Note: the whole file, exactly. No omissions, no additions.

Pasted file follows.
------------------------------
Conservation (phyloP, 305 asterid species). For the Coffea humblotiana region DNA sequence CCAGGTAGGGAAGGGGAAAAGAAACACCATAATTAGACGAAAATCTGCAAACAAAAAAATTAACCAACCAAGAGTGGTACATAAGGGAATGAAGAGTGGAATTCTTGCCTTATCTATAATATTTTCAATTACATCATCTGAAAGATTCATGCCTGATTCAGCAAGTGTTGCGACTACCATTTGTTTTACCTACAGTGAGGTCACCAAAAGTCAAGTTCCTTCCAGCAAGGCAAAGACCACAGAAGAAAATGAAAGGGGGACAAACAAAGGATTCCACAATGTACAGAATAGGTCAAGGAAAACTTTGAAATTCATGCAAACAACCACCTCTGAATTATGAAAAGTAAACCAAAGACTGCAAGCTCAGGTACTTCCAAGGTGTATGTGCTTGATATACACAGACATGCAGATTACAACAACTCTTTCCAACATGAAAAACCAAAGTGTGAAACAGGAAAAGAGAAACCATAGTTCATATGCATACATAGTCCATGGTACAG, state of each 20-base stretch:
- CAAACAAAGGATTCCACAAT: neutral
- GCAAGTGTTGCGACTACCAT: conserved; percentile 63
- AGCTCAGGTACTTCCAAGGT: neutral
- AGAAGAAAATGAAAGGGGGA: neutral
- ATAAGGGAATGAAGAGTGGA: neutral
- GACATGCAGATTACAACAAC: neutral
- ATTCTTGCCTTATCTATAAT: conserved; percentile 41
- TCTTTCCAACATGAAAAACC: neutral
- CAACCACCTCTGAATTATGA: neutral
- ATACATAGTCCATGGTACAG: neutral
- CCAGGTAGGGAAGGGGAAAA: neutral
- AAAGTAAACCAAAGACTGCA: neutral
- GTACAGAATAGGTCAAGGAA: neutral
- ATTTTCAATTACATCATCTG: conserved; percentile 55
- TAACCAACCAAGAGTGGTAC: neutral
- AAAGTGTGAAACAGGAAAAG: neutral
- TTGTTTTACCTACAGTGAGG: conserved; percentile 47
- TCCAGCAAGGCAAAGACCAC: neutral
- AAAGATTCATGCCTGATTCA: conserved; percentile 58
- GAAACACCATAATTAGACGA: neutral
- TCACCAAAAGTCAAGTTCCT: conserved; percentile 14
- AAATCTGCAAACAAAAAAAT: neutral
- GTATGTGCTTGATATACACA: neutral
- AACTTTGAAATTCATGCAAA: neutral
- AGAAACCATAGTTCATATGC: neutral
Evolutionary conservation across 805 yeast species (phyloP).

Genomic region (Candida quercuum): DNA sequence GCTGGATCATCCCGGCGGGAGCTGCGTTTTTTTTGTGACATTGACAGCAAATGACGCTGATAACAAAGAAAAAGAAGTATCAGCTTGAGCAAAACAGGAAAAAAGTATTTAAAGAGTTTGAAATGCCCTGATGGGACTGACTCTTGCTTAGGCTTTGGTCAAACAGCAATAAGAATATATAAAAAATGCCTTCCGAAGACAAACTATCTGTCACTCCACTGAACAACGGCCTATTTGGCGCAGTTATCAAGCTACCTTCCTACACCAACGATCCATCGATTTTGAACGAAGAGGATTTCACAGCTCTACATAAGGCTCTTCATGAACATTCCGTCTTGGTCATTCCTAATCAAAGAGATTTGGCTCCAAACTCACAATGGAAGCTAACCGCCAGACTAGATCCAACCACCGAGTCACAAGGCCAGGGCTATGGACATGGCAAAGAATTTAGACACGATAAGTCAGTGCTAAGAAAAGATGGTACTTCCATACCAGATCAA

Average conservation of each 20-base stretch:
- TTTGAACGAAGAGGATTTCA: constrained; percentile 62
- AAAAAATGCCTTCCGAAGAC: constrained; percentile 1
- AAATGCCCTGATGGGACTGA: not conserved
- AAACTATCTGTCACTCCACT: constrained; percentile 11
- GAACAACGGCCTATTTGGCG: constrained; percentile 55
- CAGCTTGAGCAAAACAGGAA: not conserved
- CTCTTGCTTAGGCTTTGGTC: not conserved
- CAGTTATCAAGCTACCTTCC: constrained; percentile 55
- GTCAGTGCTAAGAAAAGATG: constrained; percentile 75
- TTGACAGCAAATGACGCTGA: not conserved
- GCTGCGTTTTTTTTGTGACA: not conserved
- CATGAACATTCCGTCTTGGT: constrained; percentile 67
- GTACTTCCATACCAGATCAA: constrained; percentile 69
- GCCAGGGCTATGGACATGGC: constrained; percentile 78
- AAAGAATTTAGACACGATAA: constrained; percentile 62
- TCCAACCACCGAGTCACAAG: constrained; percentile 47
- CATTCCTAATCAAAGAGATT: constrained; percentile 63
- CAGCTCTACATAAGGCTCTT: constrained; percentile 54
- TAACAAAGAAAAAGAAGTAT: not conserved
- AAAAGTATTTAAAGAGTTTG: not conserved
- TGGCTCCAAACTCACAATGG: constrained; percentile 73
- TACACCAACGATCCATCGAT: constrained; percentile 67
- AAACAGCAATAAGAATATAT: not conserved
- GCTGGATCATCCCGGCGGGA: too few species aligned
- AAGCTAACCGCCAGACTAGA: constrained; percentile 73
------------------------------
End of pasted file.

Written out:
Conservation (phyloP, 305 asterid species). For the Coffea humblotiana region DNA sequence CCAGGTAGGGAAGGGGAAAAGAAACACCATAATTAGACGAAAATCTGCAAACAAAAAAATTAACCAACCAAGAGTGGTACATAAGGGAATGAAGAGTGGAATTCTTGCCTTATCTATAATATTTTCAATTACATCATCTGAAAGATTCATGCCTGATTCAGCAAGTGTTGCGACTACCATTTGTTTTACCTACAGTGAGGTCACCAAAAGTCAAGTTCCTTCCAGCAAGGCAAAGACCACAGAAGAAAATGAAAGGGGGACAAACAAAGGATTCCACAATGTACAGAATAGGTCAAGGAAAACTTTGAAATTCATGCAAACAACCACCTCTGAATTATGAAAAGTAAACCAAAGACTGCAAGCTCAGGTACTTCCAAGGTGTATGTGCTTGATATACACAGACATGCAGATTACAACAACTCTTTCCAACATGAAAAACCAAAGTGTGAAACAGGAAAAGAGAAACCATAGTTCATATGCATACATAGTCCATGGTACAG, state of each 20-base stretch:
- CAAACAAAGGATTCCACAAT: neutral
- GCAAGTGTTGCGACTACCAT: conserved; percentile 63
- AGCTCAGGTACTTCCAAGGT: neutral
- AGAAGAAAATGAAAGGGGGA: neutral
- ATAAGGGAATGAAGAGTGGA: neutral
- GACATGCAGATTACAACAAC: neutral
- ATTCTTGCCTTATCTATAAT: conserved; percentile 41
- TCTTTCCAACATGAAAAACC: neutral
- CAACCACCTCTGAATTATGA: neutral
- ATACATAGTCCATGGTACAG: neutral
- CCAGGTAGGGAAGGGGAAAA: neutral
- AAAGTAAACCAAAGACTGCA: neutral
- GTACAGAATAGGTCAAGGAA: neutral
- ATTTTCAATTACATCATCTG: conserved; percentile 55
- TAACCAACCAAGAGTGGTAC: neutral
- AAAGTGTGAAACAGGAAAAG: neutral
- TTGTTTTACCTACAGTGAGG: conserved; percentile 47
- TCCAGCAAGGCAAAGACCAC: neutral
- AAAGATTCATGCCTGATTCA: conserved; percentile 58
- GAAACACCATAATTAGACGA: neutral
- TCACCAAAAGTCAAGTTCCT: conserved; percentile 14
- AAATCTGCAAACAAAAAAAT: neutral
- GTATGTGCTTGATATACACA: neutral
- AACTTTGAAATTCATGCAAA: neutral
- AGAAACCATAGTTCATATGC: neutral
Evolutionary conservation across 805 yeast species (phyloP).

Genomic region (Candida quercuum): DNA sequence GCTGGATCATCCCGGCGGGAGCTGCGTTTTTTTTGTGACATTGACAGCAAATGACGCTGATAACAAAGAAAAAGAAGTATCAGCTTGAGCAAAACAGGAAAAAAGTATTTAAAGAGTTTGAAATGCCCTGATGGGACTGACTCTTGCTTAGGCTTTGGTCAAACAGCAATAAGAATATATAAAAAATGCCTTCCGAAGACAAACTATCTGTCACTCCACTGAACAACGGCCTATTTGGCGCAGTTATCAAGCTACCTTCCTACACCAACGATCCATCGATTTTGAACGAAGAGGATTTCACAGCTCTACATAAGGCTCTTCATGAACATTCCGTCTTGGTCATTCCTAATCAAAGAGATTTGGCTCCAAACTCACAATGGAAGCTAACCGCCAGACTAGATCCAACCACCGAGTCACAAGGCCAGGGCTATGGACATGGCAAAGAATTTAGACACGATAAGTCAGTGCTAAGAAAAGATGGTACTTCCATACCAGATCAA

Average conservation of each 20-base stretch:
- TTTGAACGAAGAGGATTTCA: constrained; percentile 62
- AAAAAATGCCTTCCGAAGAC: constrained; percentile 1
- AAATGCCCTGATGGGACTGA: not conserved
- AAACTATCTGTCACTCCACT: constrained; percentile 11
- GAACAACGGCCTATTTGGCG: constrained; percentile 55
- CAGCTTGAGCAAAACAGGAA: not conserved
- CTCTTGCTTAGGCTTTGGTC: not conserved
- CAGTTATCAAGCTACCTTCC: constrained; percentile 55
- GTCAGTGCTAAGAAAAGATG: constrained; percentile 75
- TTGACAGCAAATGACGCTGA: not conserved
- GCTGCGTTTTTTTTGTGACA: not conserved
- CATGAACATTCCGTCTTGGT: constrained; percentile 67
- GTACTTCCATACCAGATCAA: constrained; percentile 69
- GCCAGGGCTATGGACATGGC: constrained; percentile 78
- AAAGAATTTAGACACGATAA: constrained; percentile 62
- TCCAACCACCGAGTCACAAG: constrained; percentile 47
- CATTCCTAATCAAAGAGATT: constrained; percentile 63
- CAGCTCTACATAAGGCTCTT: constrained; percentile 54
- TAACAAAGAAAAAGAAGTAT: not conserved
- AAAAGTATTTAAAGAGTTTG: not conserved
- TGGCTCCAAACTCACAATGG: constrained; percentile 73
- TACACCAACGATCCATCGAT: constrained; percentile 67
- AAACAGCAATAAGAATATAT: not conserved
- GCTGGATCATCCCGGCGGGA: too few species aligned
- AAGCTAACCGCCAGACTAGA: constrained; percentile 73